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Samir El-Youssef : The Illusion of Return

This is definitely a book where the title tells what it is about though, as we shall see, there is a lot more to this book. Our unnamed narrator, like the author, was born in a refugee camp in Lebanon to Palestinian parents, grew up in that camp and then managed to leave, ending up in London. At the start of the novel, he is just coming up to his fifteenth anniversary of arriving in London. That’s fifteen years without ever going back, nor seeing any of the people that I used to know.

He also hears from Ali. Ali is an old friend who now lives in Michigan and left for the US two years before our narrator left for London. He had not heard from Ali during that time. Ali is now passing through Heathrow and they arrange to meet there. They have a lot to discuss as various key events in their respective lives happened the last time they and their two friends George and Maher, a foursome that regularly used to meet at a Beirut cafė. met.

But before we cover that story, we are dealing with the present and the title of this book. Our narrator is writing a dissertation which shows the Right of Return (i.e. the right of Palestinians to return to Palestine from which they were driven out, akin to the right of any Jew, even if they have never been there before, to emigrate to Israel) is not necessarily a good thing.. I wanted to show how, due purely to changes in social circumstances, Palestinians had managed to move from the state of an underclass, to which they as refugees had been doomed, to a state in which, socially, if not legally or politically, they were considered middle class.

He has been attacked – first verbally and then physically – by a group of Palestinian students in London who have formed a group with the unambiguous title Right of Return. He defends himself but does not finish his dissertation though he attacks the group in his own way.

As mentioned four friends used to meet at a Beirut café. He admits he had not much in common with George and Maher, except that they too were friends of Ali. George was obsessed with Heidegger while Maher was a keen Marxist. Ali and our narrator had no such interests and, to the disgust of their friends were into drugs. Indeed Maher supported the Resistance for not just focussing on the Zionist enemy but on social ills such as drugs and homosexuality (Ali’s brother was gay.). Bassem, a dealer the two friends use, has been killed, presumably by the Resistance. Maher feels it is his revolutionary duty to change the behaviour of the two friends so that they could be of some use to the Resistance. Indeed, he even attacks George. Tell me, how does Heidegger help us fight the Israeli occupation? Huh? Tell me!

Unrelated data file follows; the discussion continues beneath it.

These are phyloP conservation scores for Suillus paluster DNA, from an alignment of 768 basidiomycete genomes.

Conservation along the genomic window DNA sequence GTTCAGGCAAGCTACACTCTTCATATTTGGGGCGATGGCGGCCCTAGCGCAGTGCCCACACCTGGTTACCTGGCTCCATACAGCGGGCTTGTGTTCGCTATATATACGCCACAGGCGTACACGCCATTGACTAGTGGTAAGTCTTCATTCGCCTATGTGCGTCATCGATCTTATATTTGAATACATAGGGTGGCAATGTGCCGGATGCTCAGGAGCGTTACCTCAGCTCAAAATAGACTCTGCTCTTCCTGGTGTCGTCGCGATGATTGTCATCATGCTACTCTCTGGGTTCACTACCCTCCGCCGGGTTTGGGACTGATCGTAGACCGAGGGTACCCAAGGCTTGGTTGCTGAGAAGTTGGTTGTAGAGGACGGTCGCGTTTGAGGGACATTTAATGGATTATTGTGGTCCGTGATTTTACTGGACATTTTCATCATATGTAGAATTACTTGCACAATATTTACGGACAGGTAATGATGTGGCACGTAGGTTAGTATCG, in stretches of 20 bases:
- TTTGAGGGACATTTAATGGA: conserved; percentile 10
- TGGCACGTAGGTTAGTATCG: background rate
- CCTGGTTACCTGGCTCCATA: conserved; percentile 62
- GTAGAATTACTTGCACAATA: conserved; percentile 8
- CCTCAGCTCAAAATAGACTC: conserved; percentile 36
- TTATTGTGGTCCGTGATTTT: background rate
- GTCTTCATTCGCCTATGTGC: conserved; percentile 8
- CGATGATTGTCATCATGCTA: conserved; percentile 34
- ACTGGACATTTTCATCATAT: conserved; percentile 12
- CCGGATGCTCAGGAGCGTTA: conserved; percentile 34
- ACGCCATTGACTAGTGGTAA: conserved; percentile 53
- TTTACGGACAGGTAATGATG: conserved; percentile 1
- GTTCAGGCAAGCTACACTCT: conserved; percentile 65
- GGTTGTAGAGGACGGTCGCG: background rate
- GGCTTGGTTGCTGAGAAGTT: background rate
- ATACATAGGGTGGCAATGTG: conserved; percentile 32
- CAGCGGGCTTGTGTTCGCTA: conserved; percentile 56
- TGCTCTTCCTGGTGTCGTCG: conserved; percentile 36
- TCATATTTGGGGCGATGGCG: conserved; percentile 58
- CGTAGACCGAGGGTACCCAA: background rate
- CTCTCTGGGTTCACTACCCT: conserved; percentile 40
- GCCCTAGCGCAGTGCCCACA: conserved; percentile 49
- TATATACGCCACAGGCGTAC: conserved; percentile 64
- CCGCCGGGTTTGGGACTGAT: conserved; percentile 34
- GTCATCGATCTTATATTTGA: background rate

There is a good reason why George is not interested in politics (and nor are his family). Theybelieved that if they stayed out of politics altogether, none of the rival political factions and groups, which dominated the area, could consider them as enemies George however, is happy to talk about Descartes and belief (or non-belief) in God.

All of them agree on one thing. They are not fond of their parents and wish to keep away from them as long as possible.

The key events take place on the last night all four get together. George and our narrator are walking home. It is after curfew so there is a certain danger and when they see an Israeli patrol vehicle, our narrator hides but George does not. Somehow he is not caught, George reveals a guilty secret about his family, which somewhat shocks our narrator and our narrator plans to reciprocate. He remains obsessed with the death of his sister, Amina. We only learn the details later. However, there is no time to tell George about the event. Two events do happen that colour their relationship and the relationship between the four, in that two people disappear. Ali and his family are arrested but Ali manages to escape to the US.

Naturally, out narrator has not forgotten these events and will discuss them with Ali at Heathrow. He also also starts examining the motives of his friends which, seen at a distance, take on a different hue.

And Palestine? An Israeli soldier comments: It’s a mess and it will never be right until everybody gives up!”“Everybody gives up. As for returning, we get the opinion of Bruno,a Jew and victim of the Holocaust whom Ali gets to know in Michigan: Bruno didn’t think that it was possible for people to return, Ali explained. He believed that people only moved on; even when they went back to the place of their birth and early life they were only moving on.

This novel is certainly somewhat different from other Palestinian novels I have read in that we see little interaction between Palestinians and Israelis (with one conspicuous exception) and also that none of the book is set in Palestine but only in London and Beirut. Moreover our narrator is not routinely attacking the Zionist enemy (though others are) but is trying to take a more detached view. Three key characters die in this book and only one is killed by the Israelis. The Palestinian resistance is there but generally as a shadowy figure in the background.

El-Youssef tells his story well and gives us an interesting and somewhat different perspective on the Palestinian situation.

Publishing history

First published in 2007 by Halban